Please use this identifier to cite or link to this item: http://buratest.brunel.ac.uk/handle/2438/11708
Title: Public Involvement in research within care homes: Benefits and challenges in the APPROACH Study
Authors: Froggatt, K
Goodman, C
Morbey, H
Davies, SL
Masey, H
Dickinson, A
Martin, W
Victor, C
Keywords: Care homes;Health and social care research;Older people;Patient and public involvement
Issue Date: 2015
Publisher: John Wiley & Sons Ltd
Citation: Health Expectations, (2015)
Abstract: Public involvement in research (PIR) can improve research design and recruitment. Less is known about how PIR enhances the experience of participation and enriches the data collection process. In a study to evaluate how UK care homes and primary health care services achieve integrated working to promote older people’s health, PIR was integrated throughout the research processes. Objectives This paper aims to present one way in which PIR has been integrated into the design and delivery of a multi-site research study based in care homes. Design A prospective case study design, with an embedded qualitative evaluation of PIR activity. Setting and Participants Data collection was undertaken in six care homes in three sites in England. Six PIR members participated: all had prior personal or work experience in care homes. Data Collection Qualitative data collection involved discussion groups, and site-specific meetings to review experiences of participation, benefits and challenges, and completion of structured fieldwork notes after each care home visit. Results PIR members supported: recruitment, resident and staff interviews and participated in data interpretation. Benefits of PIR work were resident engagement that minimised distress and made best use of limited research resources. Challenges concerned communication and scheduling. Researcher support for PIR involvement was resource intensive. Discussion and Conclusions Clearly defined roles with identified training and support facilitated involvement in different aspects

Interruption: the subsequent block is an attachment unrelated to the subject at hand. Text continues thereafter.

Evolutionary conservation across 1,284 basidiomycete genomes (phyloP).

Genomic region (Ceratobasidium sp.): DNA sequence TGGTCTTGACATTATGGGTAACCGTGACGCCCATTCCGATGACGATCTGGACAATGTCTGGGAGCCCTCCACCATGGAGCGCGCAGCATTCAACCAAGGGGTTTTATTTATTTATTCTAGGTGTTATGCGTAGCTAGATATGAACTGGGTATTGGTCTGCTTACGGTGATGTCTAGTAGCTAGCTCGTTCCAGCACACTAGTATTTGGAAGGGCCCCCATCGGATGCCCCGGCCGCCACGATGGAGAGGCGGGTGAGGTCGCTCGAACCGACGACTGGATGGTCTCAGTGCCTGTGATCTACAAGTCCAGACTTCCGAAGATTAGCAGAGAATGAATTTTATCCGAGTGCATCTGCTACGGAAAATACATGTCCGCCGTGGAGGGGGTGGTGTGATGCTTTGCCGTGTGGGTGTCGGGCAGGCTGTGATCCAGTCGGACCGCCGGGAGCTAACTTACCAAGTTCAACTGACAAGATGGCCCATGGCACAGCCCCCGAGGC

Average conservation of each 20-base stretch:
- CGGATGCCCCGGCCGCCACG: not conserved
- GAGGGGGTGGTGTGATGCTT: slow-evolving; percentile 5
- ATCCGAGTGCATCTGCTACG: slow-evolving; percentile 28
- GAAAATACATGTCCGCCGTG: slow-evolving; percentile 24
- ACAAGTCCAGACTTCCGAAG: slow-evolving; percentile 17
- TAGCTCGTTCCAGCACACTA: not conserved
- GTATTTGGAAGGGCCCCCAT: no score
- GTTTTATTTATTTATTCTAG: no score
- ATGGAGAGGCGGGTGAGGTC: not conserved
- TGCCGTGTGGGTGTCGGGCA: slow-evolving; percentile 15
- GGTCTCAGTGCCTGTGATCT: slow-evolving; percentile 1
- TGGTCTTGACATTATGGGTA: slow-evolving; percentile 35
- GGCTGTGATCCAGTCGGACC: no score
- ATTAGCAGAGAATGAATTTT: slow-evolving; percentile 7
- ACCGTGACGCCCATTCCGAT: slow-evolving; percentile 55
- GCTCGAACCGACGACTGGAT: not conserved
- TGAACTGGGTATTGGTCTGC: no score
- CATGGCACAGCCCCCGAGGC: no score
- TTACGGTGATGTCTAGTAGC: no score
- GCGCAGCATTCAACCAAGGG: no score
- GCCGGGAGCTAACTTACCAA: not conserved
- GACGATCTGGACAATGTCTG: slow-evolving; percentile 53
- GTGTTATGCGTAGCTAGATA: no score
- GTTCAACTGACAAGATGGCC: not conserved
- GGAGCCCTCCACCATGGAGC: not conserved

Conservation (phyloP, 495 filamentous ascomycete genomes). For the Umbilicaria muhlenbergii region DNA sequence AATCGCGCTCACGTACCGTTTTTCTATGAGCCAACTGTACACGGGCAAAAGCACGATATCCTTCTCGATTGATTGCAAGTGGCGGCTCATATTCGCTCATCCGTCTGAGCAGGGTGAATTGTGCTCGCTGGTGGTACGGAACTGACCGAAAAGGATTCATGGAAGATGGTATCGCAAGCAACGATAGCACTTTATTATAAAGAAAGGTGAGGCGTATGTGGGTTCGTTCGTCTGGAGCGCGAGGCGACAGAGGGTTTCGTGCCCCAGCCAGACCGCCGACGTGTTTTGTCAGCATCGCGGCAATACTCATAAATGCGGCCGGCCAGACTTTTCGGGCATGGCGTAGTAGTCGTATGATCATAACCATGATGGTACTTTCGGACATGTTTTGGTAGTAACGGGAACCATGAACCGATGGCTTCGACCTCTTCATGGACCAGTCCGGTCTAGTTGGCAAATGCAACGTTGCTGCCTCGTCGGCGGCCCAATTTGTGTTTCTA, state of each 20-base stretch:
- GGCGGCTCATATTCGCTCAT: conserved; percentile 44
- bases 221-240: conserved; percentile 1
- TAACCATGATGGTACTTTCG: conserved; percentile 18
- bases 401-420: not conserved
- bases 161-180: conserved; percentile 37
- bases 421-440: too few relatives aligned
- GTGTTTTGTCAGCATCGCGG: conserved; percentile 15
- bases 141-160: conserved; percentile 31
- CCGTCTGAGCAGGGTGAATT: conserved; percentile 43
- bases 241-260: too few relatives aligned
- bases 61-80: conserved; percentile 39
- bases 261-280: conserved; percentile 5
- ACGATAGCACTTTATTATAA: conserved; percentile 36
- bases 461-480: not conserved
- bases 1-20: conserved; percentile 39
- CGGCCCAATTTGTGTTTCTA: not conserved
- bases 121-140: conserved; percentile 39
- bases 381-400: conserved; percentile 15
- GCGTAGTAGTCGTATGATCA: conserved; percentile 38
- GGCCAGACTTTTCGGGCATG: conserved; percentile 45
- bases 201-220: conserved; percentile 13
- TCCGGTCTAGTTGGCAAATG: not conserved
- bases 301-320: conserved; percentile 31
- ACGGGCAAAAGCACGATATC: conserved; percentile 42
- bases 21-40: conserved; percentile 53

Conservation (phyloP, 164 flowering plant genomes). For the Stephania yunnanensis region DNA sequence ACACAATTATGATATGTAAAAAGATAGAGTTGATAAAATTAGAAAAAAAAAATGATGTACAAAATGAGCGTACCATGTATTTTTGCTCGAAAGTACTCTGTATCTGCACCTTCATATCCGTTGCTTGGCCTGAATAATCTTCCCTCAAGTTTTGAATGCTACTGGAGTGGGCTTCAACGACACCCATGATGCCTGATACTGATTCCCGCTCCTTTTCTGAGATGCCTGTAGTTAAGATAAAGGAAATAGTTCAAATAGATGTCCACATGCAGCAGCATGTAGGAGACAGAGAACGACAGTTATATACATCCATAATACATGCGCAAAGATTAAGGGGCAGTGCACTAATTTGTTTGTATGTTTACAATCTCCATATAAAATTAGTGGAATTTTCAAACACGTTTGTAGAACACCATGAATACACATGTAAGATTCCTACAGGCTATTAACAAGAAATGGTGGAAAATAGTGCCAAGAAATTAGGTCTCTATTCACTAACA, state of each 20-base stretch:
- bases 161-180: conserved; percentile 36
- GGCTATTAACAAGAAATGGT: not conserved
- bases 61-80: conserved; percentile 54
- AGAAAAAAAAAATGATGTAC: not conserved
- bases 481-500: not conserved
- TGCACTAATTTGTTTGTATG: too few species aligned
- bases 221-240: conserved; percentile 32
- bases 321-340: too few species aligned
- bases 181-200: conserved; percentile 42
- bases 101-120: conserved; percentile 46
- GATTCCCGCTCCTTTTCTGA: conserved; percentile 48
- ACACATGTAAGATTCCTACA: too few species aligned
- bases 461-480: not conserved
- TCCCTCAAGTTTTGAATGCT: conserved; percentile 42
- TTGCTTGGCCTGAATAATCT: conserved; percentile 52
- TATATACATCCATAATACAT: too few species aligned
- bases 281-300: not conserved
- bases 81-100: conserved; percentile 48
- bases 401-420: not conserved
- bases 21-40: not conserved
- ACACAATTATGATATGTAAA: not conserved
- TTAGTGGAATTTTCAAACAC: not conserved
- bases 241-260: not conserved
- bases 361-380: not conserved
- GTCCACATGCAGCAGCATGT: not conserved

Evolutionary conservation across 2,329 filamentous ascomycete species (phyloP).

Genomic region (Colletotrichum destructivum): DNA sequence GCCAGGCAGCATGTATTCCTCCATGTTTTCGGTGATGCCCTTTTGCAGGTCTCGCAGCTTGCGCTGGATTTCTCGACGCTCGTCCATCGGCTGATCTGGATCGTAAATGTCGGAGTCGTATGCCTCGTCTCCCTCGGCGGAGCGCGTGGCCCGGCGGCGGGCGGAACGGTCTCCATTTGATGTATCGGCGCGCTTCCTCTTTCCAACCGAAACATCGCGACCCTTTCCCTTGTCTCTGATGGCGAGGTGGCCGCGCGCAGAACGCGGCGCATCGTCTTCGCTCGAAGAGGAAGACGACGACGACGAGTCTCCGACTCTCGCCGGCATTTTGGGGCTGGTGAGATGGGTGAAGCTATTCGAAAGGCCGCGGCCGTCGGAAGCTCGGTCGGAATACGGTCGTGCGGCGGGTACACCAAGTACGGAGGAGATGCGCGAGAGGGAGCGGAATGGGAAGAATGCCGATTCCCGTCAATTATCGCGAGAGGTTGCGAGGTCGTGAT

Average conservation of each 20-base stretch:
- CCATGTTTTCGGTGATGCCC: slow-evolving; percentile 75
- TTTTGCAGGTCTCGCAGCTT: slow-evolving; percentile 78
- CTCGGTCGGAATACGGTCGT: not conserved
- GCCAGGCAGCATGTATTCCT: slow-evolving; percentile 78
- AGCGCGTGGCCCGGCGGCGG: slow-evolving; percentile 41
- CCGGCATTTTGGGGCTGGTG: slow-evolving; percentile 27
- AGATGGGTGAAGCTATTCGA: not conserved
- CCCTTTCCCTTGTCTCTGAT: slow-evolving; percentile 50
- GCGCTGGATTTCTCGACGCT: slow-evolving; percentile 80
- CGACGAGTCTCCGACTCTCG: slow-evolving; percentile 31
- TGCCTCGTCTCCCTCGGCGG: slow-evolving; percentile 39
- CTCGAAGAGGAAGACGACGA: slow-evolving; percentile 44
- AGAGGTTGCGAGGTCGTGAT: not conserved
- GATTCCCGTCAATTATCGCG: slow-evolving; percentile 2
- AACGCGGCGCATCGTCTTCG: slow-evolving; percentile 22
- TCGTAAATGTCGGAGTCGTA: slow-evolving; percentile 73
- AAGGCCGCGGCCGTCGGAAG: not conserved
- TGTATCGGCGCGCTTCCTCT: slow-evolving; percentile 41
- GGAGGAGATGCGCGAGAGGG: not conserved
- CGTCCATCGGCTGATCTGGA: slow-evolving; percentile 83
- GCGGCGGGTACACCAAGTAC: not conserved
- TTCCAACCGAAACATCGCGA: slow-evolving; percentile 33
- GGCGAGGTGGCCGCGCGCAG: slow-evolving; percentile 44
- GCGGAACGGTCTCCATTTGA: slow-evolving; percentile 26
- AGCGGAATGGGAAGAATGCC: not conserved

URI: http://bura.brunel.ac.uk/handle/2438/11708
DOI: http://dx.doi.org/10.1111/hex.12431
ISSN: 1369-7625
Appears in Collections:Dept of Clinical Sciences Research Papers

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